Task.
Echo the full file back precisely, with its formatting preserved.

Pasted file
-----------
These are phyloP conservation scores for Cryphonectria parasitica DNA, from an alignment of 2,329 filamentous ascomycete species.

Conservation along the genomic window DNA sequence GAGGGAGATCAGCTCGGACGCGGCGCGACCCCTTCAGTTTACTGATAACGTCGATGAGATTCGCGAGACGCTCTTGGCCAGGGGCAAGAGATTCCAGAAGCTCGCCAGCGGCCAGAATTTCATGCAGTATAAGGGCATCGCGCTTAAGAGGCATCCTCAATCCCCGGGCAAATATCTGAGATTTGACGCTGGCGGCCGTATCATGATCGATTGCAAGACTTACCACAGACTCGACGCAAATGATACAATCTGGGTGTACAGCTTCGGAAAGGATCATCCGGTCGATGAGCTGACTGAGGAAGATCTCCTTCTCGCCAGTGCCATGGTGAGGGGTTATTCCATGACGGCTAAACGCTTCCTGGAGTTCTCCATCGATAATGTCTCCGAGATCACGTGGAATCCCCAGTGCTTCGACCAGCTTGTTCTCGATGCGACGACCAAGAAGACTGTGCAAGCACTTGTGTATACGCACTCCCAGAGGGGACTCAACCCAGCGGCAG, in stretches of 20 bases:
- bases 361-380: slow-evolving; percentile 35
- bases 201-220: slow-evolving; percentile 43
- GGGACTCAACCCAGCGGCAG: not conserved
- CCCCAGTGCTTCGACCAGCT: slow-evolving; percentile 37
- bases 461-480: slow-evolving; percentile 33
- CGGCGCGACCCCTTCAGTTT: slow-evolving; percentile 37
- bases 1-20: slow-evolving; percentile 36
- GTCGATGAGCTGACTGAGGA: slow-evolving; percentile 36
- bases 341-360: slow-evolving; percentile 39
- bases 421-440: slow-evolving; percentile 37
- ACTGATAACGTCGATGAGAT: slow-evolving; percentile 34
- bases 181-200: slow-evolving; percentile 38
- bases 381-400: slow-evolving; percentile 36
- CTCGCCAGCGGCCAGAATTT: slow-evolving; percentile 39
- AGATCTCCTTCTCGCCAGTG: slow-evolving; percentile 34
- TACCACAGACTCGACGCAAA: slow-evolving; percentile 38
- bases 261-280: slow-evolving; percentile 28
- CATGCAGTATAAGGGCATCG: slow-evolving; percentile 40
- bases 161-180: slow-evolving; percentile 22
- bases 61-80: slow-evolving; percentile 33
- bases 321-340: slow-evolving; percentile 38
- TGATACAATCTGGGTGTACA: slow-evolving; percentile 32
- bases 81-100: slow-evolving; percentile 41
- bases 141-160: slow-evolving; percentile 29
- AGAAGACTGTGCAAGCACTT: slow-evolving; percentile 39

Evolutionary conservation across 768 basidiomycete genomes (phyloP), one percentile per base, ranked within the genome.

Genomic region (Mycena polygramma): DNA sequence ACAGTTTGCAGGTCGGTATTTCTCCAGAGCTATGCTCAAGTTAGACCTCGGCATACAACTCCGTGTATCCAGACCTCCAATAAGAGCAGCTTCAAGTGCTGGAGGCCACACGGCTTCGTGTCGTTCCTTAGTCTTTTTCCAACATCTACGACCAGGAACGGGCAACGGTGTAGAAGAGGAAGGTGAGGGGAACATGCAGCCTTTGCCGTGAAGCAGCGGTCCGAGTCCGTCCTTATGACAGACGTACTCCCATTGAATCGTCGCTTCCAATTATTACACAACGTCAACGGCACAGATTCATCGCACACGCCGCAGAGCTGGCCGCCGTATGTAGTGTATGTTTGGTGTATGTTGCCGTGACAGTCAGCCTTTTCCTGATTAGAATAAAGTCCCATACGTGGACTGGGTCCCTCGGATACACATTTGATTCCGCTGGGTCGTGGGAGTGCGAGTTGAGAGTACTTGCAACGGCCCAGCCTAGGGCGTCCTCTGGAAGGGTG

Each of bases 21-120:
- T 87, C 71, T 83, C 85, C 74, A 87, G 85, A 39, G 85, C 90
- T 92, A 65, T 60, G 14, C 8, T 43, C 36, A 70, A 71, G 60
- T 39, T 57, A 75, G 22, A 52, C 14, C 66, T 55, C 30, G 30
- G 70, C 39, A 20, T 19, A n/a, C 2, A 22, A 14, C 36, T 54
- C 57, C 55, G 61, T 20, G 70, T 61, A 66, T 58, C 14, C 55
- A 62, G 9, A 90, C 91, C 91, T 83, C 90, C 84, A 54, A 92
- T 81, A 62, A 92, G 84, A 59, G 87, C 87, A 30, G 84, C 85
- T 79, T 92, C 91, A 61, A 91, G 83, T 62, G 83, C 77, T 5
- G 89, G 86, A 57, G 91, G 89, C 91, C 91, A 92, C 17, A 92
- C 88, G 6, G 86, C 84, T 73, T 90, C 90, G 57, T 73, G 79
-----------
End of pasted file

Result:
These are phyloP conservation scores for Cryphonectria parasitica DNA, from an alignment of 2,329 filamentous ascomycete species.

Conservation along the genomic window DNA sequence GAGGGAGATCAGCTCGGACGCGGCGCGACCCCTTCAGTTTACTGATAACGTCGATGAGATTCGCGAGACGCTCTTGGCCAGGGGCAAGAGATTCCAGAAGCTCGCCAGCGGCCAGAATTTCATGCAGTATAAGGGCATCGCGCTTAAGAGGCATCCTCAATCCCCGGGCAAATATCTGAGATTTGACGCTGGCGGCCGTATCATGATCGATTGCAAGACTTACCACAGACTCGACGCAAATGATACAATCTGGGTGTACAGCTTCGGAAAGGATCATCCGGTCGATGAGCTGACTGAGGAAGATCTCCTTCTCGCCAGTGCCATGGTGAGGGGTTATTCCATGACGGCTAAACGCTTCCTGGAGTTCTCCATCGATAATGTCTCCGAGATCACGTGGAATCCCCAGTGCTTCGACCAGCTTGTTCTCGATGCGACGACCAAGAAGACTGTGCAAGCACTTGTGTATACGCACTCCCAGAGGGGACTCAACCCAGCGGCAG, in stretches of 20 bases:
- bases 361-380: slow-evolving; percentile 35
- bases 201-220: slow-evolving; percentile 43
- GGGACTCAACCCAGCGGCAG: not conserved
- CCCCAGTGCTTCGACCAGCT: slow-evolving; percentile 37
- bases 461-480: slow-evolving; percentile 33
- CGGCGCGACCCCTTCAGTTT: slow-evolving; percentile 37
- bases 1-20: slow-evolving; percentile 36
- GTCGATGAGCTGACTGAGGA: slow-evolving; percentile 36
- bases 341-360: slow-evolving; percentile 39
- bases 421-440: slow-evolving; percentile 37
- ACTGATAACGTCGATGAGAT: slow-evolving; percentile 34
- bases 181-200: slow-evolving; percentile 38
- bases 381-400: slow-evolving; percentile 36
- CTCGCCAGCGGCCAGAATTT: slow-evolving; percentile 39
- AGATCTCCTTCTCGCCAGTG: slow-evolving; percentile 34
- TACCACAGACTCGACGCAAA: slow-evolving; percentile 38
- bases 261-280: slow-evolving; percentile 28
- CATGCAGTATAAGGGCATCG: slow-evolving; percentile 40
- bases 161-180: slow-evolving; percentile 22
- bases 61-80: slow-evolving; percentile 33
- bases 321-340: slow-evolving; percentile 38
- TGATACAATCTGGGTGTACA: slow-evolving; percentile 32
- bases 81-100: slow-evolving; percentile 41
- bases 141-160: slow-evolving; percentile 29
- AGAAGACTGTGCAAGCACTT: slow-evolving; percentile 39

Evolutionary conservation across 768 basidiomycete genomes (phyloP), one percentile per base, ranked within the genome.

Genomic region (Mycena polygramma): DNA sequence ACAGTTTGCAGGTCGGTATTTCTCCAGAGCTATGCTCAAGTTAGACCTCGGCATACAACTCCGTGTATCCAGACCTCCAATAAGAGCAGCTTCAAGTGCTGGAGGCCACACGGCTTCGTGTCGTTCCTTAGTCTTTTTCCAACATCTACGACCAGGAACGGGCAACGGTGTAGAAGAGGAAGGTGAGGGGAACATGCAGCCTTTGCCGTGAAGCAGCGGTCCGAGTCCGTCCTTATGACAGACGTACTCCCATTGAATCGTCGCTTCCAATTATTACACAACGTCAACGGCACAGATTCATCGCACACGCCGCAGAGCTGGCCGCCGTATGTAGTGTATGTTTGGTGTATGTTGCCGTGACAGTCAGCCTTTTCCTGATTAGAATAAAGTCCCATACGTGGACTGGGTCCCTCGGATACACATTTGATTCCGCTGGGTCGTGGGAGTGCGAGTTGAGAGTACTTGCAACGGCCCAGCCTAGGGCGTCCTCTGGAAGGGTG

Each of bases 21-120:
- T 87, C 71, T 83, C 85, C 74, A 87, G 85, A 39, G 85, C 90
- T 92, A 65, T 60, G 14, C 8, T 43, C 36, A 70, A 71, G 60
- T 39, T 57, A 75, G 22, A 52, C 14, C 66, T 55, C 30, G 30
- G 70, C 39, A 20, T 19, A n/a, C 2, A 22, A 14, C 36, T 54
- C 57, C 55, G 61, T 20, G 70, T 61, A 66, T 58, C 14, C 55
- A 62, G 9, A 90, C 91, C 91, T 83, C 90, C 84, A 54, A 92
- T 81, A 62, A 92, G 84, A 59, G 87, C 87, A 30, G 84, C 85
- T 79, T 92, C 91, A 61, A 91, G 83, T 62, G 83, C 77, T 5
- G 89, G 86, A 57, G 91, G 89, C 91, C 91, A 92, C 17, A 92
- C 88, G 6, G 86, C 84, T 73, T 90, C 90, G 57, T 73, G 79